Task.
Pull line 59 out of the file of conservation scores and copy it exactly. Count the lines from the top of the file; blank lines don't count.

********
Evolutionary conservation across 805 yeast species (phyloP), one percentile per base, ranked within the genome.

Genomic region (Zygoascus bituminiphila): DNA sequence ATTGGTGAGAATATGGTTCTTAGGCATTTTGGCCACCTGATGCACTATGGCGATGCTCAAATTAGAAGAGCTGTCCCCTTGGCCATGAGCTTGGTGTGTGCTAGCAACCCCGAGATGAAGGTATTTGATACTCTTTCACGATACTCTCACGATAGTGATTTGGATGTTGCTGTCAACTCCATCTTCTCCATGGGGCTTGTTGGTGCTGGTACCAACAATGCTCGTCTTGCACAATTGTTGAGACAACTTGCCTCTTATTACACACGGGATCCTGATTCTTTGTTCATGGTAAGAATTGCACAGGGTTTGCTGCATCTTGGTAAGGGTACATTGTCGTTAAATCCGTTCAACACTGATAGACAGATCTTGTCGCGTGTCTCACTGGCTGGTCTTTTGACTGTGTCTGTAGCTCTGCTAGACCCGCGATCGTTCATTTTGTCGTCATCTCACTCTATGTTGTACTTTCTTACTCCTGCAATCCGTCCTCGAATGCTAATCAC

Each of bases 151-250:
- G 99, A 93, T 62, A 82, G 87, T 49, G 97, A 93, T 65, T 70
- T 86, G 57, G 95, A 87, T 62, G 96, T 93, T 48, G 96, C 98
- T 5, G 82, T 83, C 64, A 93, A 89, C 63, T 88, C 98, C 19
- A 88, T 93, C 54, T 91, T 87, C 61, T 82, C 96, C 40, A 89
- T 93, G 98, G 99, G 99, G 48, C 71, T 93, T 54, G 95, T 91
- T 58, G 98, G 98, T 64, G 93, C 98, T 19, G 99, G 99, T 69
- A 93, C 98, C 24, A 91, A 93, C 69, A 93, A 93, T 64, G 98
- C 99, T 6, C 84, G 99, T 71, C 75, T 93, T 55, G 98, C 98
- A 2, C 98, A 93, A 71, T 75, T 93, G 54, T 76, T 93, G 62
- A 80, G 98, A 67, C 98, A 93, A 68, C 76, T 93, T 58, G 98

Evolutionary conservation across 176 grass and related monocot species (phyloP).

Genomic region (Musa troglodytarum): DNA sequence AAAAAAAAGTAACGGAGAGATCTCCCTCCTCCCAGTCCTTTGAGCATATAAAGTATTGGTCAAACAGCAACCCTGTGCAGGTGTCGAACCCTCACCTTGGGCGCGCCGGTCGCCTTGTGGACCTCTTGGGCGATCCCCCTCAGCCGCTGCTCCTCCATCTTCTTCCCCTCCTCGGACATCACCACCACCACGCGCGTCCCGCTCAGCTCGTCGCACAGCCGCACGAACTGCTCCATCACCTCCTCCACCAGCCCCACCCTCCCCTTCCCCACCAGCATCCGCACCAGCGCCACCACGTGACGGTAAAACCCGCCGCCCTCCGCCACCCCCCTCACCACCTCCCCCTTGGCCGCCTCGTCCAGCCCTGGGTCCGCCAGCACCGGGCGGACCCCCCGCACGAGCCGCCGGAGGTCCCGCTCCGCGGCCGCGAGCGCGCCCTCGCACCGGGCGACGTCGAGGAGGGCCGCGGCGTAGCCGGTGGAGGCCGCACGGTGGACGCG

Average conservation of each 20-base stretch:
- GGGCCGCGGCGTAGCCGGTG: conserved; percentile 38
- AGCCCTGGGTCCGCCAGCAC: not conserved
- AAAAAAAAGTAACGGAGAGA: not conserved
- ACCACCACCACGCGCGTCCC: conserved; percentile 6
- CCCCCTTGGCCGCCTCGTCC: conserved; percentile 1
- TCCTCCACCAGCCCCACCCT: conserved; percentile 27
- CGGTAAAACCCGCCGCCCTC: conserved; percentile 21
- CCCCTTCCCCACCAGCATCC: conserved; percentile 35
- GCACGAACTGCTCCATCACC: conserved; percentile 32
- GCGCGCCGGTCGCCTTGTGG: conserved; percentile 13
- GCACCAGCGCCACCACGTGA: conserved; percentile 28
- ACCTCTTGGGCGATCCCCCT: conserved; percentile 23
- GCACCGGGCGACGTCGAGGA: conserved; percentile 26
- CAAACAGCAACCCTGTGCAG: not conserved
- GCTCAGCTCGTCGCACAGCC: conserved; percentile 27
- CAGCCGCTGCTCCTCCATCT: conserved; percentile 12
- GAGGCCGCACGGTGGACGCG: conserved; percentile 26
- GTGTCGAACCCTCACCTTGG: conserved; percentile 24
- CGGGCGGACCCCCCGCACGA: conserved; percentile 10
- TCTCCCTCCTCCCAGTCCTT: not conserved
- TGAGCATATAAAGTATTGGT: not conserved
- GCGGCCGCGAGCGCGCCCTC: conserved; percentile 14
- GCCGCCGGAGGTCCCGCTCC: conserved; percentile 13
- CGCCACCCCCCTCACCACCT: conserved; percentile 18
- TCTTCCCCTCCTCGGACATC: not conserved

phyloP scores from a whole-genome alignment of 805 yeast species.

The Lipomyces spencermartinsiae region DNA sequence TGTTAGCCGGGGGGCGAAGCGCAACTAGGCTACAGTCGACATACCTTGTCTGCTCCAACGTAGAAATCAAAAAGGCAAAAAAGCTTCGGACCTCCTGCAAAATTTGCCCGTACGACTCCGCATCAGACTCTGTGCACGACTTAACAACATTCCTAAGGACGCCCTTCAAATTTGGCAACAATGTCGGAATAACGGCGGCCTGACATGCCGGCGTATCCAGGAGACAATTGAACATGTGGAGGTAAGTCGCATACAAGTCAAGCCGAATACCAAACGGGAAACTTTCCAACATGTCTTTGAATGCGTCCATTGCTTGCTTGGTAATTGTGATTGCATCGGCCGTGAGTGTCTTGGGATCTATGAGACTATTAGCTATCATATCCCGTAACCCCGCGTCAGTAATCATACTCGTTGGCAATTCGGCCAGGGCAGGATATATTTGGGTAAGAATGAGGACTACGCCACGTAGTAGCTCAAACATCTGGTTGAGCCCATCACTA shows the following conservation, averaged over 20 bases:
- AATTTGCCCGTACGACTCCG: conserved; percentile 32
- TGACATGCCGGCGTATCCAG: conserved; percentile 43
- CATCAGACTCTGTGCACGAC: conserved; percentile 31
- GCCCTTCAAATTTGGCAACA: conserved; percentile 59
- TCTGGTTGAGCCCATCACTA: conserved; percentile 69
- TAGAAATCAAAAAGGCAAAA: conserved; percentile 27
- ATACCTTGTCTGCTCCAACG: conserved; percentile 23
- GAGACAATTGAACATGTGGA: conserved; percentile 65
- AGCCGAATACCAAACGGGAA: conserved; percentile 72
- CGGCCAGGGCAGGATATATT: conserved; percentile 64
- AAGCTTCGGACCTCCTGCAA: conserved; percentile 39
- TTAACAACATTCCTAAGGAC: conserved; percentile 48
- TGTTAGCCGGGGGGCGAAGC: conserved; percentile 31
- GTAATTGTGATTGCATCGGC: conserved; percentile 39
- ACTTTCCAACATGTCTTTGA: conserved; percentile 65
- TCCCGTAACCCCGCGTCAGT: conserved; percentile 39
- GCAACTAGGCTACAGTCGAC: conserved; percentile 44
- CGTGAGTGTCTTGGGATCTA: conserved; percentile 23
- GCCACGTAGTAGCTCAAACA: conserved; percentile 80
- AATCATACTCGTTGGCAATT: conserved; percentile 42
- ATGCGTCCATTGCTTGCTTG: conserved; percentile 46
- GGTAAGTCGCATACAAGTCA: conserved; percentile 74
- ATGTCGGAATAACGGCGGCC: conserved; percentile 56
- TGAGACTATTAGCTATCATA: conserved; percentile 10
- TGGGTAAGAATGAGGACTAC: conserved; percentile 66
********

- TCCCGTAACCCCGCGTCAGT: conserved; percentile 39